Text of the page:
Canada has a few major issues in alpine skiing, a lot of which could be solved with better funding, but not all. Now, all of this information below is stuff that I have heard/been told. I can't vouch 100% for its accuracy, but it's what I've heard.

For one thing, there were actually a couple years there when they had no development team at all. So the four guys who should have been on it basically made their own team, and paid for it all themselves/by their parents. That's seriously super tough, especially in Canada where sponsorship is not an easy thing to get. I actually think it was pretty detrimental to those guys, and while I know one of them was at the games this year I don't think any of the others were (but I can't remember exactly who else was in that group, it was three years ago now). Alpine Canada basically told the provinces that it's up to them to develop the athletes, but in Jack's case, he had 29 points after his first year. He wasn't going to go on BC team, he should have gone straight to devo, but there was no devo team to take him to Europe and race there and develop him. So I know Alpine Canada doesn't really get that much money, but I personally think that situation was not helpful to the development of those athletes.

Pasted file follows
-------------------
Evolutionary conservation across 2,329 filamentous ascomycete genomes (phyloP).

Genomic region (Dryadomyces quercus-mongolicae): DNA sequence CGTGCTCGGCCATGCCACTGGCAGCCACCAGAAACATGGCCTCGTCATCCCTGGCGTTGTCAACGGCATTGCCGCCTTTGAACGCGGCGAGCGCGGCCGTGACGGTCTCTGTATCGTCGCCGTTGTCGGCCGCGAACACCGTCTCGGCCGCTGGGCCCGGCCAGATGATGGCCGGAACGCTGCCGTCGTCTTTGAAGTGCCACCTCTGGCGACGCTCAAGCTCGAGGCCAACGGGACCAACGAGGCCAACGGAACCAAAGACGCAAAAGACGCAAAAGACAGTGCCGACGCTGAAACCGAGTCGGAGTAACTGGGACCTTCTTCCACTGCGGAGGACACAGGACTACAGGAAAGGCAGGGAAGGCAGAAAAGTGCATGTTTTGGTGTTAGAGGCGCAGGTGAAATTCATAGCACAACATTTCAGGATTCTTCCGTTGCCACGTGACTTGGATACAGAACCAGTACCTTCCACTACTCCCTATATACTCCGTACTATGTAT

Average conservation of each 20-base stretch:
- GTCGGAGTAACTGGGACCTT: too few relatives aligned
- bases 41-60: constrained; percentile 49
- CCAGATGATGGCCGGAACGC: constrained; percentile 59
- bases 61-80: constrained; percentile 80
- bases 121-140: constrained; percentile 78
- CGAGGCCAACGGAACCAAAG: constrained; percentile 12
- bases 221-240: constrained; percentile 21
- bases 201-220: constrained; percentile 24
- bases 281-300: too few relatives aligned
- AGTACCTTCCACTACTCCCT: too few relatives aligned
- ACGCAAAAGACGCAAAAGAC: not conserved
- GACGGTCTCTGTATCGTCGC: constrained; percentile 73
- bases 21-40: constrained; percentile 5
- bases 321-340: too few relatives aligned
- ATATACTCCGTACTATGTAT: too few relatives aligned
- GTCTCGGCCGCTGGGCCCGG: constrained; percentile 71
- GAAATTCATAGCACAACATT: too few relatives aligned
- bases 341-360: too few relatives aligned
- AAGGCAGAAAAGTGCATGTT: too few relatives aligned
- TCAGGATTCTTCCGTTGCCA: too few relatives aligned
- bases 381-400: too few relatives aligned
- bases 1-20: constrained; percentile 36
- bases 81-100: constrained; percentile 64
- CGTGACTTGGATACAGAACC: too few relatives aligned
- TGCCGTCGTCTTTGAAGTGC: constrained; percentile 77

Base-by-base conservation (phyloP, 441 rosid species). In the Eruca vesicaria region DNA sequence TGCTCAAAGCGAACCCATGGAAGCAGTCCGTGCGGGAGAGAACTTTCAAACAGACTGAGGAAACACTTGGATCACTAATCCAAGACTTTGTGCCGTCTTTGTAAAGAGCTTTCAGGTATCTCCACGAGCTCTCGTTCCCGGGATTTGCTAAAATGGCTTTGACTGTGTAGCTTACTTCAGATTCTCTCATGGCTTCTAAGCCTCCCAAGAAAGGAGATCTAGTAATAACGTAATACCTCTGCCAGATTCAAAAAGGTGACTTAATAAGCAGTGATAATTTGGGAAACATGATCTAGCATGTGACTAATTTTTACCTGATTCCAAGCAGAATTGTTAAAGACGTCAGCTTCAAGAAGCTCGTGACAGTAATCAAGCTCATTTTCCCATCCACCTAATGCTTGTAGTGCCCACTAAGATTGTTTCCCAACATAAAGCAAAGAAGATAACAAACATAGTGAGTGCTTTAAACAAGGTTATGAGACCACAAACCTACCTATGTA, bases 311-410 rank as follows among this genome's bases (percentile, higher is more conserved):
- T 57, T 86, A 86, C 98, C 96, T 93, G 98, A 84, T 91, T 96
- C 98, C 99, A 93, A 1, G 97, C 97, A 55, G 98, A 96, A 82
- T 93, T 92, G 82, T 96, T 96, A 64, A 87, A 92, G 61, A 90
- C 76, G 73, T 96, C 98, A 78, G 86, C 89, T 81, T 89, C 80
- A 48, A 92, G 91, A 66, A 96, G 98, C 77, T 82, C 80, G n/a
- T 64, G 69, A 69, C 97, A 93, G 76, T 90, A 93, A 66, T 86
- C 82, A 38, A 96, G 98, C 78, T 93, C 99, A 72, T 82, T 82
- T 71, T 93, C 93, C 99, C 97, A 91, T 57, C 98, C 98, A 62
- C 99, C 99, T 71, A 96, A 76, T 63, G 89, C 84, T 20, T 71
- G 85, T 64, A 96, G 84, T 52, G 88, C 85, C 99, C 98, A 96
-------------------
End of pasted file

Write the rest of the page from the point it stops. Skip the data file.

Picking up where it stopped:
They also made some decisions with regards to keeping some athletes on over the last few years that I found questionable.

Another problem, which shows itself especially on the women's side, is that a few years back they kicked basically the whole women's speed team. You know in ski cross, Georgia Simmerling, Kelsey Serwa, Marielle Thompson? Yeah, they were all originally CAST, told they weren't going to make it, and dumped. They moved to ski cross and are now superstars of that sport. The problem is, it's really hard to develop a program from nothing. So they had absolutely no female speed skiers, and now they still don't, really. They kicked Larisa Yurkiw off the team after her results weren't what they wanted, she went solo and immediately began hitting the podium in World Cup races. So now there's Valerie Grenier who shows sparks of greatness, but also doesn't really have anyone to train with other than the tech girls, and she's only 22 herself and can't really be expected to be the leader of the team, but there's literally no one left in the entire Canadian program on the women's speed side who can show her the ropes and help her grow.